Ignacio “Nacho” Flores, the owner of Los Taquitos de Puebla on Ninth Avenue in South Philadelphia, stood before city representatives with a microphone in hand when, a few weeks ago, as the restaurant was closing, someone said I told him that I had entered his facility and threatened him. kill him
Flores tried to calm him down, but the attack escalated. When Flores called his 911, the police didn’t seem too urgent.
The police response time also lacked urgency, according to Flores.
“It took over ten minutes for the police to arrive,” he said. “In two minutes, that man would have killed me.”
» Read more: Philadelphia police response time increased by 4 minutes, about 20% worse
The meeting where Flores spoke of him was organized by the Philadelphia Mexican Business Association, with the support of City Councilman David Orr, and was held Wednesday at the Alma Del Mar restaurant in South Philly. Mark Squiller, in addition to Sgt. Brian Mundrick and the police’s regional relations officer, Juan Ace Delgado, primarily addressed the concerns of the Latino gathering.
It was attended by restaurateurs from La Taqueria Morales, Alma del Mar, Mole Poblano, Mezcal Cantina, Los Taquitos de Puebla, Los Cuatro Soles, Philly Tacos and representatives from other businesses such as Marco’s Fish, Mercado de Latinas and Chocolate. we discussed. Concern about the escalation of violence and attacks in the region.
By July of this year, the Philadelphia Police Department reported 36 violent crimes on the 9th Avenue block, where most of the restaurants attending the conference are located.
Flores, who said it was difficult to talk about his recent experience on a public forum, said a man who entered his restaurant and threatened to kill him broke windows and other fixtures, costing him $1,500 not covered by his insurance. He said he caused more damage.
Even reporting the incident was difficult.
Flores said he was grateful to Juntos, a Latino immigrant advocacy non-profit organization in southern Philadelphia, whose director, Erika Guadalupe Nunez, offered assistance and accompanied him the day after the incident, allowing him to approach the attackers. I got a restraining order.
“I went to court with Nacho because I was sure he didn’t have an interpreter,” Nunez told the Inquirer when the meeting was over. Arrived at 8am and waited 4 and a half hours for an interpreter to arrive and something Nacho didn’t do [mention is that] The first time he called 911, they hung up on him.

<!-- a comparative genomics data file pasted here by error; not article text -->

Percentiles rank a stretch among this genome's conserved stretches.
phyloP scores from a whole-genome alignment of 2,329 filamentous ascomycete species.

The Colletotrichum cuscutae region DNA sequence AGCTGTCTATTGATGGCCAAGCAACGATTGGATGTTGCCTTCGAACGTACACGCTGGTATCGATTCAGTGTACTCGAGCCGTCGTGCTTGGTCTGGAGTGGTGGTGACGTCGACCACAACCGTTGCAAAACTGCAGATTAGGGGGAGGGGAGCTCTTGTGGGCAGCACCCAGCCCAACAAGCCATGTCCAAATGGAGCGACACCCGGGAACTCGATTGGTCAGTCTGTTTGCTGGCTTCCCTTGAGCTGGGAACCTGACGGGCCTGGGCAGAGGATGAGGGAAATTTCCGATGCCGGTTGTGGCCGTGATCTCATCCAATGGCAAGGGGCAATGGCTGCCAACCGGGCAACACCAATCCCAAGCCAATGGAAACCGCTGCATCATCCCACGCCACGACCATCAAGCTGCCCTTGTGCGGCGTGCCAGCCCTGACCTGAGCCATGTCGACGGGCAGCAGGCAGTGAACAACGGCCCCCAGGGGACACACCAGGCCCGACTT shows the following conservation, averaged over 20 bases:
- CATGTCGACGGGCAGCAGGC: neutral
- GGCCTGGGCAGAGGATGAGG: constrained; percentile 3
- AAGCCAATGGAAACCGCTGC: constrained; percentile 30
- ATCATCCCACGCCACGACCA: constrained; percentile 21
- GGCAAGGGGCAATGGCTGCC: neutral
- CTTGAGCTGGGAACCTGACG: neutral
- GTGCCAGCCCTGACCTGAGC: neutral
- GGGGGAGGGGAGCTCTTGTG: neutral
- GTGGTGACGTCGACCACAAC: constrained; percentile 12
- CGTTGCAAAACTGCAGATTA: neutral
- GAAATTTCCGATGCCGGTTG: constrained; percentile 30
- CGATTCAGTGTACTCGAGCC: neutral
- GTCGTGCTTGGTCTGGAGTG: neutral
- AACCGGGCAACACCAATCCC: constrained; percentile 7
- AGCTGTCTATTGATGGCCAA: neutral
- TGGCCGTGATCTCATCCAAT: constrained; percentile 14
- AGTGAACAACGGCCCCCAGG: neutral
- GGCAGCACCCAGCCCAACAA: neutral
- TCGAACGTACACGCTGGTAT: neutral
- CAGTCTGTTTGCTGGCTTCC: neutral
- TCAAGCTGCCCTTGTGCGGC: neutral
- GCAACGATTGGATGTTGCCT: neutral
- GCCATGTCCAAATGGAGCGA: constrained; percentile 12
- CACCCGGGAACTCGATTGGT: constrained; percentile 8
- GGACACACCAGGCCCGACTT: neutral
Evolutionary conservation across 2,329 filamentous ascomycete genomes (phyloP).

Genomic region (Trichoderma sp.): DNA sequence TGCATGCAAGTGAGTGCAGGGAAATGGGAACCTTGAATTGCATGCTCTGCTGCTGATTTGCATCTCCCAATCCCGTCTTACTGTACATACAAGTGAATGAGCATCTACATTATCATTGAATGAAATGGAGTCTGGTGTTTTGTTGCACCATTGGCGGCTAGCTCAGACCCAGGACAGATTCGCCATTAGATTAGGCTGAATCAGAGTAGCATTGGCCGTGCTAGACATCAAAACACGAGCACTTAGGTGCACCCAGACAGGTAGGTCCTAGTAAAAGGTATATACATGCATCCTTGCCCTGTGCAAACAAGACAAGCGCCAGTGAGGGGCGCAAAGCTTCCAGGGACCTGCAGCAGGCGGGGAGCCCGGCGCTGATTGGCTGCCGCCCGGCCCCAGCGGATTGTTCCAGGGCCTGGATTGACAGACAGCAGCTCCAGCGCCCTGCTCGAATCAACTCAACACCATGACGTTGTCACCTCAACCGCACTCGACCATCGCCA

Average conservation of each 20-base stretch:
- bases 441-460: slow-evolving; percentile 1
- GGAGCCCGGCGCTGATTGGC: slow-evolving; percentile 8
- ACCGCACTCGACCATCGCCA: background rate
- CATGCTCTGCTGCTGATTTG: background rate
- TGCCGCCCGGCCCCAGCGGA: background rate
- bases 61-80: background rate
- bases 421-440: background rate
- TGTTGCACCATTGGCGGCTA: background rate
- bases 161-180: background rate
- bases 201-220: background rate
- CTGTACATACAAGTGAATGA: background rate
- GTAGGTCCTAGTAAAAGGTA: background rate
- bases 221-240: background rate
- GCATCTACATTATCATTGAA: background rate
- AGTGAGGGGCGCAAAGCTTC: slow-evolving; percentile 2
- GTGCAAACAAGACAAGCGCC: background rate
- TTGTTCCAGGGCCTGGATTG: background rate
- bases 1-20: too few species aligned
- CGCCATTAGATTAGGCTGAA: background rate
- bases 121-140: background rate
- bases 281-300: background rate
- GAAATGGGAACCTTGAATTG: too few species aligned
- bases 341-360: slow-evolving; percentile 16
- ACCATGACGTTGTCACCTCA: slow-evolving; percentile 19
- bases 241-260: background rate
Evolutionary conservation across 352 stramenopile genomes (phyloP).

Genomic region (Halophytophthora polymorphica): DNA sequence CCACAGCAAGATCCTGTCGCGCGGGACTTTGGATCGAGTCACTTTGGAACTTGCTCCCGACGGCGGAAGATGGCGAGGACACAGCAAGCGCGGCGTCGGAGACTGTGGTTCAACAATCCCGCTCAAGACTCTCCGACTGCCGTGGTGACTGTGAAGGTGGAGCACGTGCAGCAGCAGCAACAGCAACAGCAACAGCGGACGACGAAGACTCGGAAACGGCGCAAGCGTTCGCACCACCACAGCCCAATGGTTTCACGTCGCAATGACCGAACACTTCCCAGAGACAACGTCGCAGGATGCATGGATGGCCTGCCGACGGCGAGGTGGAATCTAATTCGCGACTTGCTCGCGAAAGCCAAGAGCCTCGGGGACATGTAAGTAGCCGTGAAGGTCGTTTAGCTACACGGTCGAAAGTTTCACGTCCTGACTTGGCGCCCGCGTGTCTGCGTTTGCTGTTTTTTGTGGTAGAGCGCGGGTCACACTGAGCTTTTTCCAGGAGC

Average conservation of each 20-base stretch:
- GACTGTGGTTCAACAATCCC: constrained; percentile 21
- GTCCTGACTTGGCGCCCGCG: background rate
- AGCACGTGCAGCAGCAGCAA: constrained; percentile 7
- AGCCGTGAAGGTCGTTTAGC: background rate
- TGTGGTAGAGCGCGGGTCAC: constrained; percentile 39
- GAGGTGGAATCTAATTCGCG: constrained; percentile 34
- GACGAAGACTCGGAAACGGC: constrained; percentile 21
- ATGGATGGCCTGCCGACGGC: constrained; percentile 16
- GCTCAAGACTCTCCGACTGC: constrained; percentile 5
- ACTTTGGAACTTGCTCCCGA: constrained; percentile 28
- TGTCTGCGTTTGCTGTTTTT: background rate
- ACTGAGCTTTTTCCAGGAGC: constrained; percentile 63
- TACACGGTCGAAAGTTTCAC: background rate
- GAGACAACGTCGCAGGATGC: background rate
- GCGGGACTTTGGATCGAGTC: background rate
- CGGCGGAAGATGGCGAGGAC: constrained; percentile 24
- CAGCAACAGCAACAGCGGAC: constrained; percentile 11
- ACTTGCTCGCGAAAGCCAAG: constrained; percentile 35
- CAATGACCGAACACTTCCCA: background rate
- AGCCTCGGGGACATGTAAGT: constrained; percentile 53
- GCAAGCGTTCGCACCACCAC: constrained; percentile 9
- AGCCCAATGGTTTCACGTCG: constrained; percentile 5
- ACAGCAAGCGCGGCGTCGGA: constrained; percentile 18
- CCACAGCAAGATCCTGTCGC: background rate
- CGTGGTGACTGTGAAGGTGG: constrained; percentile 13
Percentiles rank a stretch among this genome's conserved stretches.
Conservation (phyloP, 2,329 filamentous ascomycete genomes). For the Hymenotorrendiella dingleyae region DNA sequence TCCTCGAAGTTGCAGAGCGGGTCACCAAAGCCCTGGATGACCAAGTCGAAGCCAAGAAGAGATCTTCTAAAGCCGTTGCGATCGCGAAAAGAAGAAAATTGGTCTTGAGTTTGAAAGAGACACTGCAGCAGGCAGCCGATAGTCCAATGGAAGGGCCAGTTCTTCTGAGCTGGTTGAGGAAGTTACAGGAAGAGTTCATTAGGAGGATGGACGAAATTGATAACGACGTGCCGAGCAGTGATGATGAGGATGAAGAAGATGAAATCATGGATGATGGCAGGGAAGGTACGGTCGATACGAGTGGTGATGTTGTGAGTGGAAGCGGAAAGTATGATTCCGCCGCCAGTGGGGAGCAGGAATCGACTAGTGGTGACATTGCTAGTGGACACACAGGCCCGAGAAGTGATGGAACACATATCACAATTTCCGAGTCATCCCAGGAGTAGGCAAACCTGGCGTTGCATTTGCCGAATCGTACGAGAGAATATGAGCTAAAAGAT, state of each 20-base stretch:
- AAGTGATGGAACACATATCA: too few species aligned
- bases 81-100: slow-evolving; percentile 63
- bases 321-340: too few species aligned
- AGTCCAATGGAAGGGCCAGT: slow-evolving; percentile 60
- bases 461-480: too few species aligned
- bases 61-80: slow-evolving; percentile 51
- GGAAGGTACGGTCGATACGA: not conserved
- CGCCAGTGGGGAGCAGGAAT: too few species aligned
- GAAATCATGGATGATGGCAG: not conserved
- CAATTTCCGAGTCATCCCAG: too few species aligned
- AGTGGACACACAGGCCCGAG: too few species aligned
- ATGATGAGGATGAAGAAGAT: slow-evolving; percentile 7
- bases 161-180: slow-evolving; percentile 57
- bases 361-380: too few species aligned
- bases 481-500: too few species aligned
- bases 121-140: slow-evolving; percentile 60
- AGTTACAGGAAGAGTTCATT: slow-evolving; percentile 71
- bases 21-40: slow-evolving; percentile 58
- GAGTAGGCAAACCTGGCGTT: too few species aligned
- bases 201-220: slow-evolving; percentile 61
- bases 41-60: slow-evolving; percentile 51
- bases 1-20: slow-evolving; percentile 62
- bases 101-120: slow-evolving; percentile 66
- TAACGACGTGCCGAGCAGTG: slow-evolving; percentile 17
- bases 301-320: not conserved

According to Jasmine Riley, who was contacted by a police department spokesperson after the meeting, those manning the 911 line are civil servants, but not police officers.
Reilly said: [talk to] private dispatcher. People who are deaf or hard of hearing or who speak different languages may call us, so we call the language line to help them communicate with us. “
She acknowledged that Flores’ 911 experience was “100% inappropriate” and apologized on behalf of the police.
However, it was clear that many people who attended the meeting were as unhappy with the police activity in the area as Flores was.
“I want to know what to expect from the police,” said Felipa Ventura of La Taquería Morales. She cited Camden as a model for the type of policing she believed would be beneficial in the area.
“I have relatives there who tell me that Camden police are always on the streets. They have created trust and dialogue with residents,” Ventura said. “This is a preventative strategy.”
» Read more: Camden did not pay police. it was redone.
One attendee said a group of residents on Snyder Avenue, between 6th and 7th Avenues, had recently taken justice into their own hands and killed a man believed to have broken several area car windows. He was controversial when he said he had beaten him.
Community Relations Officer Delgado appeared surprised to learn from the speaker that the incident had been recorded on video, was visibly uncomfortable, and asked for it to be handed over to the police for investigation.
“I know migrants are unfairly affected by violence because of hateful behavior, but the police are not working,” Nunez said after the meeting.
She added that most of the cases Juntos sees are people who have been beaten or robbed and are seeking help from advocacy groups. No interpreters, hotline operators. [has] hung up on them.
“Communicating with the police is very difficult. We have experienced this,” she added.
For Nunez, increasing violence in the community is one of many symptoms of poverty and a devastating effect of the pandemic. “The solution is probably to redirect some. [police] Funds for prevention programs,” she said. She further wondered, “Why aren’t there even enough interpreters?” despite the increased budget. …What’s the problem [police] are you going to reassure me?
» Read more: How Philadelphia spends nearly $1 billion on policing and violence prevention
As the meeting drew to a close, officials offered some solutions but made some promises.
Squilla, who belongs to a district that includes the Mexican Business Corridor in southern Philadelphia, said he plans to ask police to include him in his weekly surveillance rotation.
Oh offered to find out if there were ways insurance companies could do a better job of covering losses from accidents like the one Flores experienced.
He also suggested that increasing lighting in the area could play an important role in increasing the community’s perception of safety and security.
The latter resonated with Flores.
“The last thing we want is customers not coming,” he said. “We want our customers to visit our local restaurants to support our communities and respond in solidarity when faced with crime.”